In 2009 I taught for a term at the University of Canterbury, Christchurch, New Zealand. It was an interesting time to be in the country. The government was trying to decide the best response to the previous year’s global financial crisis in an economy that was clearly unbalanced. Productivity was poor and the country’s manufacturing sector was finding it increasingly difficult to compete with Australia in the Pacific Rim. Conferences were held; papers written. One phrase struck me: the academic and author Paul Callaghan stated that New Zealand was in danger of becoming “a theme park with a farm”. *
Last week I launched a research paper on the Impact of Brexit on North Norfolk. I distributed the paper it widely and one thoughtful response echoed Callaghan’s sentiment. It came from Martin Collison, of Collison and Associates a specialist consultancy who have been assisting with change management in areas like ours. He wrote:
Technology enabled change is likely to proceed much faster than most people understand, the smartphone which so many people now take for granted and which pervades every aspect of our lives, only really took off in 2007 with the launch of the i-phone. The adoption of technology is a real challenge for those communities outside the golden triangle of London, Oxford, Cambridge, which benefits from higher data speeds and a concentration of technology businesses.
There is a danger that areas such as North Norfolk are too far away to benefit directly from the success of these technology hotspots and will end up falling back on being a high priced playground for those who do well in these other areas.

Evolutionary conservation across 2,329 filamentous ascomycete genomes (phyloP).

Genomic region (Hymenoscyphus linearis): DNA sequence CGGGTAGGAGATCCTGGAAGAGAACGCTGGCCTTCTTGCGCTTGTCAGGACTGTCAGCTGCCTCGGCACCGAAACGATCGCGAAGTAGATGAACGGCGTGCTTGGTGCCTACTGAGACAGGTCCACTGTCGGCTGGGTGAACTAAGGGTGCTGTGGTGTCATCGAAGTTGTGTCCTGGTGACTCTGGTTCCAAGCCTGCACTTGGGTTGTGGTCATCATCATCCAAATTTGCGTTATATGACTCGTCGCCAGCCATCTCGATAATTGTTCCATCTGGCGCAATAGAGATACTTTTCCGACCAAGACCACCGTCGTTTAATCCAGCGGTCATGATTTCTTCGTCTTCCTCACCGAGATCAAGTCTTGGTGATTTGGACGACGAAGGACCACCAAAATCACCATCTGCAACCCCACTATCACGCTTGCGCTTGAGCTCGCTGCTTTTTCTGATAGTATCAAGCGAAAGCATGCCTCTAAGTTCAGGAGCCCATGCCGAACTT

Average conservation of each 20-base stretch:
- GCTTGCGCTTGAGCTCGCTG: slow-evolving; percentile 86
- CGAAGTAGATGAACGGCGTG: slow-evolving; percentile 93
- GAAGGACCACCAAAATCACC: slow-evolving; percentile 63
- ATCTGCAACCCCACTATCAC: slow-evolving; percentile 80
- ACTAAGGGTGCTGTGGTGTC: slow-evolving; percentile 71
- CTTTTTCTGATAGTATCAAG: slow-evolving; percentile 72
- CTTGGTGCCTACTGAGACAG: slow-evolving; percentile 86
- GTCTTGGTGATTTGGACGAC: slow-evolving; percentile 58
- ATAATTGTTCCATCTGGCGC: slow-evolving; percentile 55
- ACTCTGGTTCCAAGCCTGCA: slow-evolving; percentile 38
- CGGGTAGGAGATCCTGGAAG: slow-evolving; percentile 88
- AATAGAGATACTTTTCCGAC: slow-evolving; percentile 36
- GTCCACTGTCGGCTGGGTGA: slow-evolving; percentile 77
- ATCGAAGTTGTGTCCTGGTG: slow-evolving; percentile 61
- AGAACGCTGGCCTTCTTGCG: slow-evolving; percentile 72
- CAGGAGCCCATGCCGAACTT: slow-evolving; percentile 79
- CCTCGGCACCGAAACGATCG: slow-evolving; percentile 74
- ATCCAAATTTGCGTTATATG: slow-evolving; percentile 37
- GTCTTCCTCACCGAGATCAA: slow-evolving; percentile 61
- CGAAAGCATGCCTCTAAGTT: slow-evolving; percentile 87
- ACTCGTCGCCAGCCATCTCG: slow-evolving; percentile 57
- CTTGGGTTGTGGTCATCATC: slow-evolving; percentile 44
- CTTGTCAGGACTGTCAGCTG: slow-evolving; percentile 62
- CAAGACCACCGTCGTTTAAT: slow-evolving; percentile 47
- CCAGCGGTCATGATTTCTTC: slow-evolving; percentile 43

With a proactive economic response rural areas can grow in the future, but there are real constraints. Too often their own communities fight to preserve a rural idyll and some visitors positively seek out rural areas with poor online connectivity to detox. The cities, enabled by Metro Mayors, are also in many cases resurgent, proactive and lobby very hard to explain to government how they can deliver economic growth and as a result gobble up much of the available funding. To compete, rural areas need dynamic leadership which is clear about how they too can embrace technology, deliver growth and benefit UK Plc.
This struck me as both insightful and correct and I am grateful to him for letting me reproduce it. We are going to face immense problems of change in North Norfolk; we are ill equipped to reap the benefits that arise from a knowledge-driven economy and it will be younger generations who will suffer. A hard Brexit will make things far worse. Moreover, as Martin Collison, indicates above many of the older generation are quite comfortable with the present situation and see no reason to change.
Just before the 2015 General and Local Elections I, attended out of curiosity, a ‘stand for councillor’ evening at the offices of North Norfolk District Council. At the time in my small village we had real problem on broadband speeds and were investigating an innovative solution involving Wi-Fi transmission from a local church tower. One of the councillors at the evening event, who did not represent our area, had aligned herself with objectors to this initiative. At the meeting she asked me: “It is not a village where many people work from home, so why do you need broadband?” Doubtless the landed gentry said similar things about electric light on the grounds that not many people in the village were able to read. Not everyone will buy into the need for a proactive economic response.
* Callaghan, P. (2009). Wool to Weta: Transforming New Zealand’s Culture & Economy. Auckland University Press.
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